Staying Afloat

I’m not sure if they are a big deal anymore, especially with the whole pandemic thing, but when Escape Rooms were all the rage a couple of years ago, it blew my mind. I simply could not, and still cannot, imagine paying money for someone to lock me into a space with others from which, and from whom, I could not easily escape. The whole “find clues and logic your way out” aspect of these “fun” escape rooms didn’t make it seem any more reasonable because the minute the door clicked shut, all ability I have to be logical would fly out the window as my panic set in. Instead of helping to solve the clues, I would gulp all the air, sizzle all the nerves and, I’m certain, vanquish all possibility of exiting that room with my self-respect intact. Trust me on this. I’m not done figuring myself out yet by any stretch of the imagination but the things I know about myself, I know well and I know with certainty.

All my life, I’ve been running from my memories, my thoughts, my hurt and my shame. I would bury them in cement in the back of my mind over and over, piling more cement on them each time they tunneled their way out. And each time I’ve reburied the old memories or buried new ones, I’ve become heavier and less buoyant. And the less buoyant I became, the harder time I had moving through the waves in life when they came, the more difficult it became to find peace without numbing, and the more difficult it became to understand why life was worth living. I continued to bury and numb the pain; adding layer upon layers of cemented hurt and shame. By the time I walked into my therapist’s office in 2018, my life had become a concrete escape room with no clues, no door and a daily delivery of new cement in which to become buried.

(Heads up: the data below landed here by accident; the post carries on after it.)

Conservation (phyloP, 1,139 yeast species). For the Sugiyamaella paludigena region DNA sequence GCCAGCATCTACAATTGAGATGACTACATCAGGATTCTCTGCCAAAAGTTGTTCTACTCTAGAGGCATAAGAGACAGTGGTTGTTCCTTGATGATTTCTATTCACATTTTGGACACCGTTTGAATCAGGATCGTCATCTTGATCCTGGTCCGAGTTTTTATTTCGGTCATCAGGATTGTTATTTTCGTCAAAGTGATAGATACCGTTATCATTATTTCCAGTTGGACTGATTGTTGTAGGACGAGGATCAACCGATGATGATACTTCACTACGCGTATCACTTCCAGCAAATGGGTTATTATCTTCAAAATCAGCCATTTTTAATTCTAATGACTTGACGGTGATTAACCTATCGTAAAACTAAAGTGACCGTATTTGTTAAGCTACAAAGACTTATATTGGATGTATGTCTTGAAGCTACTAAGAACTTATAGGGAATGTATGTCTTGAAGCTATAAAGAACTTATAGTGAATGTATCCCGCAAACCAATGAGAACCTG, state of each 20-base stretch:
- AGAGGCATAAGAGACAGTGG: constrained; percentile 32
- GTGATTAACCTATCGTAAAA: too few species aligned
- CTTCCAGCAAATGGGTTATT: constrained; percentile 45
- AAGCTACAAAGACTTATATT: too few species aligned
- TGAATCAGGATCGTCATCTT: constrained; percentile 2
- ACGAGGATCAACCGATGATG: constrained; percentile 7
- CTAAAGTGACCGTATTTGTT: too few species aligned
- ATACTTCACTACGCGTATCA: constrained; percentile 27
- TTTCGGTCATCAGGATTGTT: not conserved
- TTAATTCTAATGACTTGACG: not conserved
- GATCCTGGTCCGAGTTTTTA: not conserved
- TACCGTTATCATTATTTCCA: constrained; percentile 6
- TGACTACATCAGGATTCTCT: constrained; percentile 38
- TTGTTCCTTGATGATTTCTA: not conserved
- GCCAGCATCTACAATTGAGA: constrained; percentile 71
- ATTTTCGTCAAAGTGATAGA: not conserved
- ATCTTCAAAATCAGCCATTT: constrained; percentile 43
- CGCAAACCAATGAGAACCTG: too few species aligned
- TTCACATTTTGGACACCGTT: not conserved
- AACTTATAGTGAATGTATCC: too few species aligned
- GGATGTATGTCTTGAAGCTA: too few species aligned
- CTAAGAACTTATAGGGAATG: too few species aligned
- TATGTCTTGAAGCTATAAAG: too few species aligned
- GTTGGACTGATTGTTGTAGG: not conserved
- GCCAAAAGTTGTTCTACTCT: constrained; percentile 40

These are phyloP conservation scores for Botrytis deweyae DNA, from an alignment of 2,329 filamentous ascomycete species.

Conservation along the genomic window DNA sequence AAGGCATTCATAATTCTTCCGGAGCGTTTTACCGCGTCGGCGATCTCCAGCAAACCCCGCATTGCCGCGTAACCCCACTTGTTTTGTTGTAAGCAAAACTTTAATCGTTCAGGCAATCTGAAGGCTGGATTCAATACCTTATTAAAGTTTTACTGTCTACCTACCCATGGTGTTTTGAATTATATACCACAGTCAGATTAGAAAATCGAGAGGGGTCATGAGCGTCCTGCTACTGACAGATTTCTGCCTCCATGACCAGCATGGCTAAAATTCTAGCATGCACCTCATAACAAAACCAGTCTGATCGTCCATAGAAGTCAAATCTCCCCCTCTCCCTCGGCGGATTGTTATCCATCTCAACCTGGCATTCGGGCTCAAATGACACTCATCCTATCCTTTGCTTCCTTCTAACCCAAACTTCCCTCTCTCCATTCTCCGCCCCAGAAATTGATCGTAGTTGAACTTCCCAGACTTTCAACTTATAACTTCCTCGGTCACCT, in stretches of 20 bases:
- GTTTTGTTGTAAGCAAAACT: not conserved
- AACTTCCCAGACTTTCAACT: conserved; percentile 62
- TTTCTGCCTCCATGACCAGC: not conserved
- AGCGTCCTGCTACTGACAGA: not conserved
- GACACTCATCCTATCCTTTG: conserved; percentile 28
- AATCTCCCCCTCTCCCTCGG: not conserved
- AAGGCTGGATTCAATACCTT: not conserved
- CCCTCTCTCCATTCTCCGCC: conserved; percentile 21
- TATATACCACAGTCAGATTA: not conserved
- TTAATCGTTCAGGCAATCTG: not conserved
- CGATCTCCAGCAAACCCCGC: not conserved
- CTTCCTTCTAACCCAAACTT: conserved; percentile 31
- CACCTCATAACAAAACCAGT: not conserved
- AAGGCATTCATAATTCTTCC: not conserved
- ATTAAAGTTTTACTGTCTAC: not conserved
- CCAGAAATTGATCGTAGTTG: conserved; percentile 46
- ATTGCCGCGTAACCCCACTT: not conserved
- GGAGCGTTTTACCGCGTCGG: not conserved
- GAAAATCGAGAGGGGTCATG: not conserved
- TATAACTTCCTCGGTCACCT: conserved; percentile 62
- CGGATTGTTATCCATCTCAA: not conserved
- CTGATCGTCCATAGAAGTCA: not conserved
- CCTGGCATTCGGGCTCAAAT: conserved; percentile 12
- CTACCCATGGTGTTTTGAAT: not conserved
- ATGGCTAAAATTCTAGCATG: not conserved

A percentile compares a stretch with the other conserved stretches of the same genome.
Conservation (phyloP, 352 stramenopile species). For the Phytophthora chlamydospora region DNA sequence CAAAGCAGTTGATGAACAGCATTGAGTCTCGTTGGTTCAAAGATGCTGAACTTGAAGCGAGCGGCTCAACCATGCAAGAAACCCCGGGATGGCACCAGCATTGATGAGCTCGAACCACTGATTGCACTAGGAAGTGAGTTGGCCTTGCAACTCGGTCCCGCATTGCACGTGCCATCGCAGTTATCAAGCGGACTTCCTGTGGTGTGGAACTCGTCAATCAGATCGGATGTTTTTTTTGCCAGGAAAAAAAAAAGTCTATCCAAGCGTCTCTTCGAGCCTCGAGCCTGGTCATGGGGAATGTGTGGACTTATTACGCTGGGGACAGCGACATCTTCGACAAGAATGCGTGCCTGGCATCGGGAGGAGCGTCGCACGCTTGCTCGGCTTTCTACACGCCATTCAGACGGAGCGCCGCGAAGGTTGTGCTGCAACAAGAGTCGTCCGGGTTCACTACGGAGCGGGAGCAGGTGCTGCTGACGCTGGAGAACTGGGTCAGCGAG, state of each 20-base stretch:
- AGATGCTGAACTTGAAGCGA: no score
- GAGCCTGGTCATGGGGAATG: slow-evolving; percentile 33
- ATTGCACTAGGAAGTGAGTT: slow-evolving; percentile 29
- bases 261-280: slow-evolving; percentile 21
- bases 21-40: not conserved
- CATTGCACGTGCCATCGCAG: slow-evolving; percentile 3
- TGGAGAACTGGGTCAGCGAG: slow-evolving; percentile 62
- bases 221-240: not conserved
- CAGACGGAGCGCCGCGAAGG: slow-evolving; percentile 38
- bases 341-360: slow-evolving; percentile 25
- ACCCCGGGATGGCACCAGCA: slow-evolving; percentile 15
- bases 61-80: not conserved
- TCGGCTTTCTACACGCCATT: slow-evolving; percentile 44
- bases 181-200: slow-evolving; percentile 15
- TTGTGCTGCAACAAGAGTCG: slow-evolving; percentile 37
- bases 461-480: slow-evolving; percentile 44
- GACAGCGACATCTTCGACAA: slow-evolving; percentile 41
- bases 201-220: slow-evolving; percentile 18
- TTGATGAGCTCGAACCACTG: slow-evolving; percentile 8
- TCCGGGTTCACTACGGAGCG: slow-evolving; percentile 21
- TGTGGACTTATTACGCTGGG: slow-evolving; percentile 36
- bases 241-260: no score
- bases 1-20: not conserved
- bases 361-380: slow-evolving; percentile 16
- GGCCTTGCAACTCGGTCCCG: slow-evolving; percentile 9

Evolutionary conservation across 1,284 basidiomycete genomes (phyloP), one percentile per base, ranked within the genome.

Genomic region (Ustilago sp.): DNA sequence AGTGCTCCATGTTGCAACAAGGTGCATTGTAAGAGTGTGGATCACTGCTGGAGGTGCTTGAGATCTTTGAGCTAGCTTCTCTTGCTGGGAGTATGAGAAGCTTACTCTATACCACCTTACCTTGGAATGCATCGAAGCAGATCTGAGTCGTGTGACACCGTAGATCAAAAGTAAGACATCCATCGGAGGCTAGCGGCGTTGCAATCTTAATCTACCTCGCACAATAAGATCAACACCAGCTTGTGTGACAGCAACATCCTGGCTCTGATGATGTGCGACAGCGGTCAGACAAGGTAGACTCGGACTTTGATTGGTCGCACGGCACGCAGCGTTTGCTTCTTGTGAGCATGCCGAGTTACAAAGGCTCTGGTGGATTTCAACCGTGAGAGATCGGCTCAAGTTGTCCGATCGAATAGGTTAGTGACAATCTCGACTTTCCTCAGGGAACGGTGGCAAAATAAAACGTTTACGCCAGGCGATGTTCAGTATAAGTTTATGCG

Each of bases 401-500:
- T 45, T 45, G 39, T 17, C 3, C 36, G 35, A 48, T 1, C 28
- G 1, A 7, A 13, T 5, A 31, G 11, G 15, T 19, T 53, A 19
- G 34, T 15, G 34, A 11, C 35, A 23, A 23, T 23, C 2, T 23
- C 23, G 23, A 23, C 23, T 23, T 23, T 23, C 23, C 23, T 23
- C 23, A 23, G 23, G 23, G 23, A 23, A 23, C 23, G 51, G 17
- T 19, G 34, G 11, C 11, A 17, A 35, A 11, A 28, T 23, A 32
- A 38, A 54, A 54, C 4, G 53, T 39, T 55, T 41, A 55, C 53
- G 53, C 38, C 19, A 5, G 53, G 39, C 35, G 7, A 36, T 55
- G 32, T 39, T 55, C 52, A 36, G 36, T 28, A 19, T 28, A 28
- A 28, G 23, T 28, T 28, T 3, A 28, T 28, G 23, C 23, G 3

Recently I had a chat with my sister by text. I had always assumed my sister, the “good” one, had survived our upbringing with a minimal amount of damage. Her story isn’t mine to tell, so I won’t give any details here, but our conversations since Mom died four years ago have increasingly shown me that my sister isn’t unscathed by the madness that was our childhood. She also carries around, in her daily life, the kind of uncertainty about herself that I carry – the same fundamentally but completely different in the way they’ve manifested in our lives, our actions and our decisions.

Having spent the majority of my life seeing my sister as my rock (and even a maternal figure), it’s been hard, and at times even shocking, to see her as anything less than perfect. She was everything I wanted to be but could never seem to become. She was the lighthouse in my storm and for many years I depended on her to help me when I couldn’t help myself. My progress through my integration therapy has definitely had it’s highs and lows but I’m so grateful for the clarity I’m gaining and for the chance my healing gives me to see beyond my own pain and troubles. Because, while she is still my favorite touchstone, my sister has been revealed to me to be less than perfect and damaged in her own way. And through my own experiences in healing, I’ve finally been able to give to her what she’s been giving me all my life – a safe place to be broken.